mortmain


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mortmain

Literally means “dead hand.”Originally referred to statutes passed in England in 1279 and 1290 to prevent transfers of property to the Church, which would keep the land in its “dead hand” forever and prevent the king from ever realizing any tax income from it. In modern times, mortmain statutes invalidated deathbed gifts to charities, upon the theory that the recipient may have been guilty of undue influence by promises of a rosy hereafter, making the gift suspicious. Today, most such statutes have been repealed. (Unhappy heirs wishing to contest last-minute charitable gifts may use the general theory of undue influence to make their case.)

References in periodicals archive ?
Within "Mortmain," the provision of dates as part of the titles of four of the five sections also calls attention to a "violation of general chronology"; the poem, like the biographical portion, scrambles dated scenes in order to present a more vivid "recollective" chronology.
[164-170] [Condition 1] Her Highness, the settlor identified earlier, has made the properties described above legally irrevocable mortmain of the [Gawhar Shad] Mosque (the best of Godcs rewards in both worlds!).
Keywords: Trust, Use, Charitable Trust, Common Law, Equity, Canon Law, Fideicommissum, Mortmain, Foundation, lus Commune.
leftover gasps of mortmain in the New World apparently discouraged
Thus, for instance, Mortmain (meaning in French "Dead Hand") impersonated Melville's desire for self-annihilation, while Nehemiah was a "gentle, saintly version of Captain Ahab who had learned to accept the universe," and Rolfe "the eager believer," who "may have been an ironic partial portrait of Melville himself." (Howard 1963: 40)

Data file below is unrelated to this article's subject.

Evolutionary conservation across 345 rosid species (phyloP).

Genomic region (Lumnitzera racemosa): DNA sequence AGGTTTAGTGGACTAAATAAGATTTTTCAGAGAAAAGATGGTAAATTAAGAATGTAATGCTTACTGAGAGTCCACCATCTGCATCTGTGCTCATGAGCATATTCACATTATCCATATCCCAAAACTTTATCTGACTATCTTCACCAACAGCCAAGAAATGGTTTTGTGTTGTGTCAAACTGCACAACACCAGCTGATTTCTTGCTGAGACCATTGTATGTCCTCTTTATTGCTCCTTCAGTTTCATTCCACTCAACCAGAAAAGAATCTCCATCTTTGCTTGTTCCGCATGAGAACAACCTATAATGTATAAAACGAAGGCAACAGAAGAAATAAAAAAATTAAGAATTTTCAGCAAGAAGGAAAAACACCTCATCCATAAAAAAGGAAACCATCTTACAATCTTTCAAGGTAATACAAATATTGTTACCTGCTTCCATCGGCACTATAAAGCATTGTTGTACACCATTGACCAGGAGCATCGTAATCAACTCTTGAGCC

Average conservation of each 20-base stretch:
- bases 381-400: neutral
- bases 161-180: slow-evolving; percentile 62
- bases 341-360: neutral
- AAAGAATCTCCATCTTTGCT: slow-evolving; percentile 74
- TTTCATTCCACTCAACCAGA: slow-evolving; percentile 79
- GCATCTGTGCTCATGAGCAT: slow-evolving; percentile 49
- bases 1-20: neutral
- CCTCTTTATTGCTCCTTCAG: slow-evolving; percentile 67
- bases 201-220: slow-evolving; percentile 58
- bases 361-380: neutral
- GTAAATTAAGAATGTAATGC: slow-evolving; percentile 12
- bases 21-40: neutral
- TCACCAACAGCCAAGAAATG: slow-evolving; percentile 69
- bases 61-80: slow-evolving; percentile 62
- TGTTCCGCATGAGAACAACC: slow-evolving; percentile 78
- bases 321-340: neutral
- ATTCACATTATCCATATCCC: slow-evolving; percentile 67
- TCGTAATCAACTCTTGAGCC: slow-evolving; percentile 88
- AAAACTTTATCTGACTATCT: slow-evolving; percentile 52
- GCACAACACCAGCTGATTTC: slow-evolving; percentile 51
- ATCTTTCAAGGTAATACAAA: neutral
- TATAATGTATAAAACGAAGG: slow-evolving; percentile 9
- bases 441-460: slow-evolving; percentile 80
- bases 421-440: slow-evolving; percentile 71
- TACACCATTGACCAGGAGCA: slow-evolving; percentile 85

In New York for many years, a mortmain statute barred testators from bequeathing more than half their estates to charity if a parent or child survived them and contested the will, unless the parent or child would derive no benefit from doing so under the terms of the will or by intestacy.
His brown-wash study of the former dramatically delineates the jagged fingers of rock and the fractured, tessellated cliffs on which Mortmain castle perches like an afterthought.
of the 1773 Mortmain Bill that sought to allow charitable trustees to
The technical language of the cases, especially the older property and trust precedents, is inaccessible to readers lacking expertise in ancient rules of law, some of which are now only selectively taught in law schools, e.g., the law of mortmain and the rule against perpetuities.
(29) In Excitable Speech and later, it also challenges the legal subject adjudicated through an a priori intentionality unmediated by convention and context, one who contracts and wills into the future (30) (It is the installation of such a subject that we can clearly see in the case of colonial liberalism, which, through a host of acrobatic legal citations managed even to declare that the deity of a Hindu temple was a legal subject, all in the service of instituting the principle of mortmain in British India.
The hand of the dead, the dead hand, a mortmain, the spectral fingers reaching from the grave: along with the giant hand Bianca sees in The Castle of Otranto (1765), images of dead or ghostly hands were familiar terms of night terror.
The cases and fatwa are divided by major areas of dispute, land, taxes, trusts in mortmain, marriage, divorce, offenses against property and against people.